distress, and but few can tell It from
coffee. It does not cost over one-fourth
au much. Children may drink it with
great benefit. 15 cents and 25 cents
per package. Try It. Ask for GRAIN-O.
Denison, Jackson At Co., who own a
sawmill six miles smith of Mosln e,
Mich., will slock their mill with 3,
000,000 feet of logs next winter, In an
ticipation of an advance In the price
of lumber.
What Shall We
Have for Dessert?
This question arises In the family
every (lay. Let ua answer it to-day. Try
a delicious ami healthful de***ft, «Ts*
mMIrIvo minuts*. No boiling I bo
taking! tul l Foiling water and net to
fn>»l, TUvurs l.eitu n, Or.tnge, Rasp
berry ami Straw!- try. (let a j>.u.k.ige
st yottr grocers to-day, to tit.
When we boated, you and I,
Swaying willows klBsed the stream.
Was M? Yes, 'twas last July I
I.lltla t'.sudlet* flaked the sky.
Just to make It bluer beam.
When we boated, you and L
One# again the lilies shy
Hlow, Ah, did they fairer seem—
Was It? Yes, 'twas last July!
Far frera you the days dragged hy^—
Wintry hours without a gleam—
filnee we boated, you und I.
Ton were cruel then. Your eye
(Jayly mocked my hope supreme.
Was It? Yes, 'twas last Julyl
81 III T love you. Do you sigh?
Hweetheart, make It true my dream;
While we're boating, you and 1,
Say you love me—tbls July!
-Samuel Mlnturn Feck In Harper's Brzar.
A Farmer’s Dream of the Sea.
Author "The Red Milk Wagon," etc.
(Copyright, 1900, Dally Hlory I*ub. Co.)
It was a few months after tho open
ing tif the Oklahoma strip. A merci
less, scorching south wind swept the
broad prairies of Western Kansas.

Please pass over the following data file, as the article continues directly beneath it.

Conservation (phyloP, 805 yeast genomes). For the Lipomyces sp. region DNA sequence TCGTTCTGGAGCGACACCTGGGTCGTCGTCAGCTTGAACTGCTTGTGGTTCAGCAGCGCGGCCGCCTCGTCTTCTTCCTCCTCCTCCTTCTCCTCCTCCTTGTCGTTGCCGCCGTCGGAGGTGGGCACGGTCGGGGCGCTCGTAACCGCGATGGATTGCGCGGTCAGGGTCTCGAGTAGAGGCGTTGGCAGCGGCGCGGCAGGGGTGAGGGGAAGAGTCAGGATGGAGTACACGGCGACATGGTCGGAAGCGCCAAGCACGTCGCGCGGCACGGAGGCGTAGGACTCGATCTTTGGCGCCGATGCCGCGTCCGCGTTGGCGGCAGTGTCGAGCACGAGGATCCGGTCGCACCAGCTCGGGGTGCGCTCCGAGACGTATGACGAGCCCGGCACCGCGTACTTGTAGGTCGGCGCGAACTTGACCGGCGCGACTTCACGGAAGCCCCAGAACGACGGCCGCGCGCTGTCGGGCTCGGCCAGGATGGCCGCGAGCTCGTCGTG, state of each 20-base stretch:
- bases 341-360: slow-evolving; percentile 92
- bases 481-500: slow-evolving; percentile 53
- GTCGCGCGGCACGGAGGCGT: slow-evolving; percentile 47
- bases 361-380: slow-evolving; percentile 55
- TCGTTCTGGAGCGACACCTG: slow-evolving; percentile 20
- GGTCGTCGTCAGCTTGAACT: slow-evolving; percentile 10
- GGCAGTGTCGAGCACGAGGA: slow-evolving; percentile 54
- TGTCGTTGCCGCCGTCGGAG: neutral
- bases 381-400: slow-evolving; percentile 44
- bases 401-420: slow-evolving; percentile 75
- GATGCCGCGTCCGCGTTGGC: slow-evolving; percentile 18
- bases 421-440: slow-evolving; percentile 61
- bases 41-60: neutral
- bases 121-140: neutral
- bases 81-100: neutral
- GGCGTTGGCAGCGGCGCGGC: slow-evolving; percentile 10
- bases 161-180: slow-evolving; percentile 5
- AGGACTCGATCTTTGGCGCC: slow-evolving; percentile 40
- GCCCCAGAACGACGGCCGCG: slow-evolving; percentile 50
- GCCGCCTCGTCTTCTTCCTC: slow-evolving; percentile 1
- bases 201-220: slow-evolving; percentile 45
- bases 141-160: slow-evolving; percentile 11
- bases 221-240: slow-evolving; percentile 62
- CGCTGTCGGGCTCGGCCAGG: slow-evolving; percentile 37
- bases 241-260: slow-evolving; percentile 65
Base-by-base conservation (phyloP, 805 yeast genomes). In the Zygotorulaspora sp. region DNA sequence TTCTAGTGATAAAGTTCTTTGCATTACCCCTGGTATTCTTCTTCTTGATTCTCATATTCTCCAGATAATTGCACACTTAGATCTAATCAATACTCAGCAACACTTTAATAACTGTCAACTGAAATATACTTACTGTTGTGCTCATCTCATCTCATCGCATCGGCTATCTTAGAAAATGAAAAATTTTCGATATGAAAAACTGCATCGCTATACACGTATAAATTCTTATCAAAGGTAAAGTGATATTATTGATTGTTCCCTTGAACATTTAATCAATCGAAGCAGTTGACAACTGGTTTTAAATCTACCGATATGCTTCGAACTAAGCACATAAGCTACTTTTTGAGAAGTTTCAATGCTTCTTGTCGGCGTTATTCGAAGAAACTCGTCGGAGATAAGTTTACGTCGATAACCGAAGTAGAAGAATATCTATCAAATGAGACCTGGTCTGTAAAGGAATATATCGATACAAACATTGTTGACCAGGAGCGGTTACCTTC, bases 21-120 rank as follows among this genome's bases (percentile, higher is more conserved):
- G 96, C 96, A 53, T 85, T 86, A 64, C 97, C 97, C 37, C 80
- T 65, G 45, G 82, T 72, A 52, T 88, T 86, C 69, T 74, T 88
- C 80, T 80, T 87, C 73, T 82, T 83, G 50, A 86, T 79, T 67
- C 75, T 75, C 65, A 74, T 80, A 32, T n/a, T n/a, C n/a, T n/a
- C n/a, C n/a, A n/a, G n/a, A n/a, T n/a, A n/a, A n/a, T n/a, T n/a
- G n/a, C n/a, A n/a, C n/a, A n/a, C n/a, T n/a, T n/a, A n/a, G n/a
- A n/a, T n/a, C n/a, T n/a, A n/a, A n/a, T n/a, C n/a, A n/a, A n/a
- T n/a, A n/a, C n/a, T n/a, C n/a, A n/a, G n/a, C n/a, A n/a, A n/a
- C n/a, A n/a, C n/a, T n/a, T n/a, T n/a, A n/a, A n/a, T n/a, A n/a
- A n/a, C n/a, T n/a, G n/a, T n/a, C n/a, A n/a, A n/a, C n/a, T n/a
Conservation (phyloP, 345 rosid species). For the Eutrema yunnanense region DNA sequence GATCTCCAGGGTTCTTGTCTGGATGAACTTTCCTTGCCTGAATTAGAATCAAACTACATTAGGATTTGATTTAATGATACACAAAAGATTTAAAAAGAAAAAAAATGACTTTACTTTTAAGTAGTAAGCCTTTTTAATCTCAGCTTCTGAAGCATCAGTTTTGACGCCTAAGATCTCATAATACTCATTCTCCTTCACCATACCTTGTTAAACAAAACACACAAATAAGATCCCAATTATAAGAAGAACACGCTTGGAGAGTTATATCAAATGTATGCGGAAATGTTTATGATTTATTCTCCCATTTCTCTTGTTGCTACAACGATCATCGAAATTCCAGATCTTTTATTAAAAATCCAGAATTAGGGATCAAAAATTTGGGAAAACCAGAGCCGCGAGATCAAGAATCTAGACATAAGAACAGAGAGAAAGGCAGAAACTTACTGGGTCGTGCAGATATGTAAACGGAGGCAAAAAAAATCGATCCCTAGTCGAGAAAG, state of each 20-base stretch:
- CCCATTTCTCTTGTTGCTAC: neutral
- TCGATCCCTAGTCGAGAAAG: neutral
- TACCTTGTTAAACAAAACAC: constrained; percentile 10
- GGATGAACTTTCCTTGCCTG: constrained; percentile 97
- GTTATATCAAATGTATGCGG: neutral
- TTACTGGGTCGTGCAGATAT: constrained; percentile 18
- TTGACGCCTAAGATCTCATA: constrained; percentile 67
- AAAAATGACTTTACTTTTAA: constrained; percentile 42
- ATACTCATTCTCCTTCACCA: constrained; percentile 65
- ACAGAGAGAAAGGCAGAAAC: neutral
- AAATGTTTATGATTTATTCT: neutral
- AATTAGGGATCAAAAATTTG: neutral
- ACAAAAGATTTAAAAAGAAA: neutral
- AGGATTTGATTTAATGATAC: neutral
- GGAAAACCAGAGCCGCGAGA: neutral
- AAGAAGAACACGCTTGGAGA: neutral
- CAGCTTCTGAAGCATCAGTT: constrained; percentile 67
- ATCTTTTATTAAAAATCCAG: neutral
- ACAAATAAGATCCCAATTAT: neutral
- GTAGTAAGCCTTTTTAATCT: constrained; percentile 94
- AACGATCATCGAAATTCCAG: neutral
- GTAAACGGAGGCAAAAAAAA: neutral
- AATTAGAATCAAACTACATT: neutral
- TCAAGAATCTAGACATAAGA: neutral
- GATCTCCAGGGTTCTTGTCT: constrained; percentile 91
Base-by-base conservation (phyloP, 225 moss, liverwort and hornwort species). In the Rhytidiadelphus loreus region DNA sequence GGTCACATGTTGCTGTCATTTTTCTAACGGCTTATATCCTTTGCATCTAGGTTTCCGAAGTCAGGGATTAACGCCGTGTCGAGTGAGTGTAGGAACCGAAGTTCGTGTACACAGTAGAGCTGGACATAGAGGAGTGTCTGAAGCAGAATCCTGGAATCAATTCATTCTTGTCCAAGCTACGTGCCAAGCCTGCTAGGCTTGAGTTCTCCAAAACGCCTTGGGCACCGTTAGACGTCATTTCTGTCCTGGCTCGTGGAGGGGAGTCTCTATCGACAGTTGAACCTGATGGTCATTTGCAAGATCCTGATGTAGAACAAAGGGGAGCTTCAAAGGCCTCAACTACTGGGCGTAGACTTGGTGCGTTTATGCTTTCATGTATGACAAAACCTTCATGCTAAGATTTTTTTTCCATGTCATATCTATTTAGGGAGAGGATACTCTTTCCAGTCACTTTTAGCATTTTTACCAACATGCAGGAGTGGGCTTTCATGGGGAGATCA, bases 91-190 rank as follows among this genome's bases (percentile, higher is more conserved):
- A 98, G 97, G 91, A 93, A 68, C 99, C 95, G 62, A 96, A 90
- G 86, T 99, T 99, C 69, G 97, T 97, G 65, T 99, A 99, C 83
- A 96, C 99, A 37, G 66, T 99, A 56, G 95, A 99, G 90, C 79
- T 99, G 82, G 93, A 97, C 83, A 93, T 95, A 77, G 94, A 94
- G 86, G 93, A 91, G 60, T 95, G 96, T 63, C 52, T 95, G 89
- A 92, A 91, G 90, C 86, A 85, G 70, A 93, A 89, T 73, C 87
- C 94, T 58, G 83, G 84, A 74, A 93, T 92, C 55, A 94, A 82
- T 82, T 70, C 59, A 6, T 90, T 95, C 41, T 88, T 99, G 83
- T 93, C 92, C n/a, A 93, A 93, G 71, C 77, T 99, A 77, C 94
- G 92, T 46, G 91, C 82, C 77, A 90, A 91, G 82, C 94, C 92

Weary pilgrims, discouraged in vain
efforts to hold barren claims
against lawlessness and murder,
were forced to halt their white
winged prairie schooners; for the
hot sand, like molten lava, was too
much alike for the bony, drooping
horses and tho numerous unkempt
children whose brown faces protruded
In the gaps of white canvass, tlreen
things were no where to be seen. All
v<g<tatlon had long since put on a
mourning of dead brown. Fields of
almost black corn whispered helpless
ly In the wind and shook and rustled
far into the night as though conspiring
against the Injustices of n iture.
The little town of Kiowa, which was
something of a railroad center, seemed
the only thing alive for miles around.
As night came on uncertain lights be
gan to flicker from first one and then
another of the dust-sick houses. In
one of these, a small frame house neur
the railroad tracks, lived old Sol liur
tan and his daughter "Llze.”
Although the heat was oppressive,
Eliza had closed the doors ami win
dows to shut out a whirlwind of sand;
from time to time while about her
tusk site glanced at the shaggy figure
near the window.
It was Sol’s accustomed seat; he
would draw his rickety old urm-chalr
to the closed window night after night,
staring out silently at the lights along
the track. Sometimes for variety he
would produce a tattered note-book In
which he made many figures. The
girl had no need to ask questions. She
knew the poor ridiculous little tragedy
of his dreams, his one great, over
"It's the sea, Lize. It’s the sea.”
whelming desire; the same which as a
hoy had caused him to lean idly on the
vlow in the Kansas corn fields and
^ok suit over the undulating prairie,
murmuring to his jaded horses: "It
jeB’ looks like the sea.’’ All through
his life he gad said, "Next year, if
times grows better, I’ll go to the sea.”
Even after he owned a small farm of
his own and hot winds, or drouth, or
grasshoppers continued season after
season to wither and blast his straight
rows of corn, hope still kindled his
ryes and he only said, "If crops is good
next year, I'll see the sea.’’
He had married early, as Is custom
ary in small communities, but his wife
hud died after a year on the desolate
farm, leaving a little daughter. Then,
after continued failures on the plan*,
he had low* u on a mortgage and had
moved int* the town where he could
"pick up sCauethtng doing odd Jobs."
As an unusually strong blast of wind
dashed a fusillade of tine sand agulnst
the w-Indow^iMne, he glauced up and
met his daughters steady, but sym
pathetic glance.
T'v* gut it aluto.t figured out Else
— I could go on the freight to New